Dave O’Leary has become a staple on the Seattle Music Scene for a number of years, exploring a passion for music and writing through good times and bad. His recent Booktrope publication, The Music Book, explores the Seattle music scene from the perspective of a musician and writer.
He’s currently working on his third book, Condoms on Christmas, an adaptation from a short story published in The Monarch Review in 2011.
Dave was kind enough to sit down for ten questions on his experiences while writing The Music Book in the bosom of the rock music scene in Seattle.
The Review for The Music Book – Here
Your book speaks to all different kinds of music. Is there any genre of music that you really don’t like?
What I listen to least is country. That stems from the fact that when I was young I pretty much liked everything until I heard Cheap Trick and AC/DC on the radio. When I was in third or fourth grade, my older sister got Live at Budokan, and I was just mesmerized by the intro for “Ain’t That a Shame.” Every chance I got I’d sneak into her room and listen to it, and then for years I didn’t like anything if it didn’t have loud distorted guitars or spaced out Pink Floyd-like effects. In recent years, I’ve gained an appreciation of older country music, artists like Johnny Cash and Patsy Cline. I couldn’t tell you the first thing about modern country music though.
The Music Book centers around the Seattle music scene. Do you have any other projects that might broaden into other areas or genres of music?
The Music Book grew out of my music writing about bands in Seattle. I hadn’t planned to write a book, but the singer for Furniture Girls, Stacey Meyer, suggested the idea to me once at a party after a show, and the idea took hold. I don’t currently have any plans to write something similar for other areas or genres of music, but I’ll always use music as an element in my writing.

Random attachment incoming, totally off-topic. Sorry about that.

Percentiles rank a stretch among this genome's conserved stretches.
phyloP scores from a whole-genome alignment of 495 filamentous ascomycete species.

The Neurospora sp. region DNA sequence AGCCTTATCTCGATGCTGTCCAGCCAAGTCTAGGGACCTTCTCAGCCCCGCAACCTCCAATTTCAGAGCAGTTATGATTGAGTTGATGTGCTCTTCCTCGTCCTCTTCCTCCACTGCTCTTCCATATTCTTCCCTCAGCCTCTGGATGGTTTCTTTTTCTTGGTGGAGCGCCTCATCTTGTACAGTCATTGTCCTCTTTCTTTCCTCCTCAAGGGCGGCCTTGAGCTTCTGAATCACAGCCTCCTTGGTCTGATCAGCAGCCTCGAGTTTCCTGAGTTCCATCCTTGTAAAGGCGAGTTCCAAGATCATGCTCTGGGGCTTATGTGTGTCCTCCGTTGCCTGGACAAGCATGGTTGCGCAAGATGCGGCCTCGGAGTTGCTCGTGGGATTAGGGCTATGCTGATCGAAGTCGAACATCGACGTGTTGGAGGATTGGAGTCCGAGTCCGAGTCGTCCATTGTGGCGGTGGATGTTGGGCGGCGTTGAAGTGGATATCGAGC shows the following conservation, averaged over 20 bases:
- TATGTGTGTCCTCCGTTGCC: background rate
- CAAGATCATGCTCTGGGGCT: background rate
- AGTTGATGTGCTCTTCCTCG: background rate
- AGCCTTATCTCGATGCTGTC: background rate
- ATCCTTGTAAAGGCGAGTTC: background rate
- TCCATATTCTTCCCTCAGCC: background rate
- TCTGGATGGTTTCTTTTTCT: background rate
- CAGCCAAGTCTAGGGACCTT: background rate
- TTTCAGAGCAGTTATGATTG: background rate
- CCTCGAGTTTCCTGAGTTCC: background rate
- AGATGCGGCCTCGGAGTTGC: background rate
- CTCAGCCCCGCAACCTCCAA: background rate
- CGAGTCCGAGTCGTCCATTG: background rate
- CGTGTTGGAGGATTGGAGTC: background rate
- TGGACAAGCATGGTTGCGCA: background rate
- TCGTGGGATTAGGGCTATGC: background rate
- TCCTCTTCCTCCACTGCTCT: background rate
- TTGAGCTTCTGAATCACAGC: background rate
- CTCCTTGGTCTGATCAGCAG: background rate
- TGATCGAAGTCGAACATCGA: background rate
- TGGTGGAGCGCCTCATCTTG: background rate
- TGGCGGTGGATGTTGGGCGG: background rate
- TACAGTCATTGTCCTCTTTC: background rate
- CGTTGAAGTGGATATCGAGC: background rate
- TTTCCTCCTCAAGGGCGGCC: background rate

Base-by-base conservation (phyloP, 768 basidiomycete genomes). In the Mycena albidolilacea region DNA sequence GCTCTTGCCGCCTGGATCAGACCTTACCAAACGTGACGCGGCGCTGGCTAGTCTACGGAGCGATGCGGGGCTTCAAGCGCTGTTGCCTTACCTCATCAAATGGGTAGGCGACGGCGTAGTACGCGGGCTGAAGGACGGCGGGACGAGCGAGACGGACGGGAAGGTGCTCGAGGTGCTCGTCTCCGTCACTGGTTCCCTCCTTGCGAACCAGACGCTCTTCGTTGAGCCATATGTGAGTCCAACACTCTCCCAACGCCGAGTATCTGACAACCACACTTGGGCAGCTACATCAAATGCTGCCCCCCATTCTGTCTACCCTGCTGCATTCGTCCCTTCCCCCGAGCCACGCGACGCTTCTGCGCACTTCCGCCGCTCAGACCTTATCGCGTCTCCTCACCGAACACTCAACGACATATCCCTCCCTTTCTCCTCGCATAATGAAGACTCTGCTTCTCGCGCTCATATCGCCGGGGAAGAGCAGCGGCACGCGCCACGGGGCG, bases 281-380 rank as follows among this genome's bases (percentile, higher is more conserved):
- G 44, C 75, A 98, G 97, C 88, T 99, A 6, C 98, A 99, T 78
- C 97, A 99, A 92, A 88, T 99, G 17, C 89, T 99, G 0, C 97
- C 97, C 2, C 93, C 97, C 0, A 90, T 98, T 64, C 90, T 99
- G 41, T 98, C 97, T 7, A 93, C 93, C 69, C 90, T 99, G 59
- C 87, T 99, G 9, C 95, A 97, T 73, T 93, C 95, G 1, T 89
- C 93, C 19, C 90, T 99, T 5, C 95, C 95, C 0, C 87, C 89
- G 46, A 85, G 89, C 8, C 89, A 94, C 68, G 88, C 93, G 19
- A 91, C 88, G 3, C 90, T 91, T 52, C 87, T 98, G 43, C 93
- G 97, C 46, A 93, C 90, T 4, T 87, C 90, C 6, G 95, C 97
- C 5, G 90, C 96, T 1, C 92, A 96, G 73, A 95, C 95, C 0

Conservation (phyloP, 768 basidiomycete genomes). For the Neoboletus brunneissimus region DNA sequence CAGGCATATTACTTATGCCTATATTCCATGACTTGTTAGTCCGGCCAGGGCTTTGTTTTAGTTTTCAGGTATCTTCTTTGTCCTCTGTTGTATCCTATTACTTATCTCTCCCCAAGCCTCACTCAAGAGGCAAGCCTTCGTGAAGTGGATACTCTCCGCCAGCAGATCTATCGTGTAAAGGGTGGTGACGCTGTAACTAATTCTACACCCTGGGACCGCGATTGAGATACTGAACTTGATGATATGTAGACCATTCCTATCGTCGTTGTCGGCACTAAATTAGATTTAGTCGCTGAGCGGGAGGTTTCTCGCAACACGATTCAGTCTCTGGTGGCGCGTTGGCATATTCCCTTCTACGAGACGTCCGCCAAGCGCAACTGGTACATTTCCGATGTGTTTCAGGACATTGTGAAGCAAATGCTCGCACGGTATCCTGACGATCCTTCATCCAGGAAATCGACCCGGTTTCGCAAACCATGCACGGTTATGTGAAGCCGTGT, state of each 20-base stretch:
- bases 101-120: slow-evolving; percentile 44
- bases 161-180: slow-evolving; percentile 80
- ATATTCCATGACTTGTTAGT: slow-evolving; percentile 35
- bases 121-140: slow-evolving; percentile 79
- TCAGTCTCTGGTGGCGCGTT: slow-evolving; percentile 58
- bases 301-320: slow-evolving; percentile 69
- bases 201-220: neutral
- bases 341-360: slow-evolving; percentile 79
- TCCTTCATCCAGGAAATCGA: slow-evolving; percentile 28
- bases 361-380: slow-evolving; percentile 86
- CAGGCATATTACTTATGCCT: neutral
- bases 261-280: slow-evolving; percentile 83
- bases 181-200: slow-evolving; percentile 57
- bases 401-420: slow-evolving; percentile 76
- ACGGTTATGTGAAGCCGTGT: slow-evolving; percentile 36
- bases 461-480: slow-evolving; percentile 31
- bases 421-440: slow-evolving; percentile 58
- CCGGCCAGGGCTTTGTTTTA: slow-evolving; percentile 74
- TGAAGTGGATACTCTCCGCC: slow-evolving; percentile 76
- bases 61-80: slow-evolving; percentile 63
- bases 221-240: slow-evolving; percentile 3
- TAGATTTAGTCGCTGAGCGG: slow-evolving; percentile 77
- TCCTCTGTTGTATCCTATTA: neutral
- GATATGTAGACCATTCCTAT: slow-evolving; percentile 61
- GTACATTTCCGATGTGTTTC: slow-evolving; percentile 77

After all the gigs you’ve played, how is your hearing in real life?
I do actually have tinnitus, and I’d bet I’ve lost some frequencies over the years. The worst thing about tinnitus is that I never have complete silence. I yearn for that at times, like when I lived on Camano Island for six months and would stand out on the deck looking up at the stars. There wasn’t a single other sound and everything was so beautiful but the ringing was always there and always just loud enough to take a way from the moment a little.
If there was one musical performance in all of history that you could go attend and review, what would it be.
It’s a tough one. I got into music writing only by suggestion, and though I did enjoy it in the way that I did it, I’m not sure how much more of it I want to do. The thing is that when writing about a show you miss some things because you’re scribbling in a notebook. I mention that in The Music Book and how sometimes when working with a photographer I’ll see the photos after the show and think, “When did that happen?”
But to answer the question, I would like to have been at the Pink Floyd Live at Pompeii performance. My old band in Columbus in the 90s was called Third Stone, and we had a definite Pink Floyd influence. After practice in the guitar player’s basement, we’d go upstairs and put that video on and just let the music carry us away. We’d drink more beer or smoke a few joints and sometimes we’d go back downstairs when it was over and we’d start jamming on some Pink Floyd songs. Yeah, it would have been cool to have been there.
I would also like to have been at a Radiohead show in Paris that I caught once on cable when I was living in Korea. That show was what made me like Radiohead. They were playing only songs from Kid A and Amnesiac, and they opened with “Morning Bell,” and wow, that drum beat just blew me away. I was aware of them before that show of course, but they stepped up to a whole other level for me that night. I went out and bought Kid A and Amnesiac the following day.
Whose music has influenced you the most?
Early on it was the heavy stuff. AC/DC, Judas Priest, Iron Maiden, Black Sabbath. Geezer Butler was my first favorite bass player. Cheap Trick was always there. Then there was Pink Floyd and the Doors and then Mozart. Radiohead and Beethoven came along in the early 2000s. These days the music that has most influenced my music and my life is all the local stuff that’s in The Music Book. It’s all music that should be heard by more than just those people going out to live music clubs here in Seattle. As for bass playing, my biggest influence over the years has been Roger Waters.
When do you do your best work, when you’re happy or sad?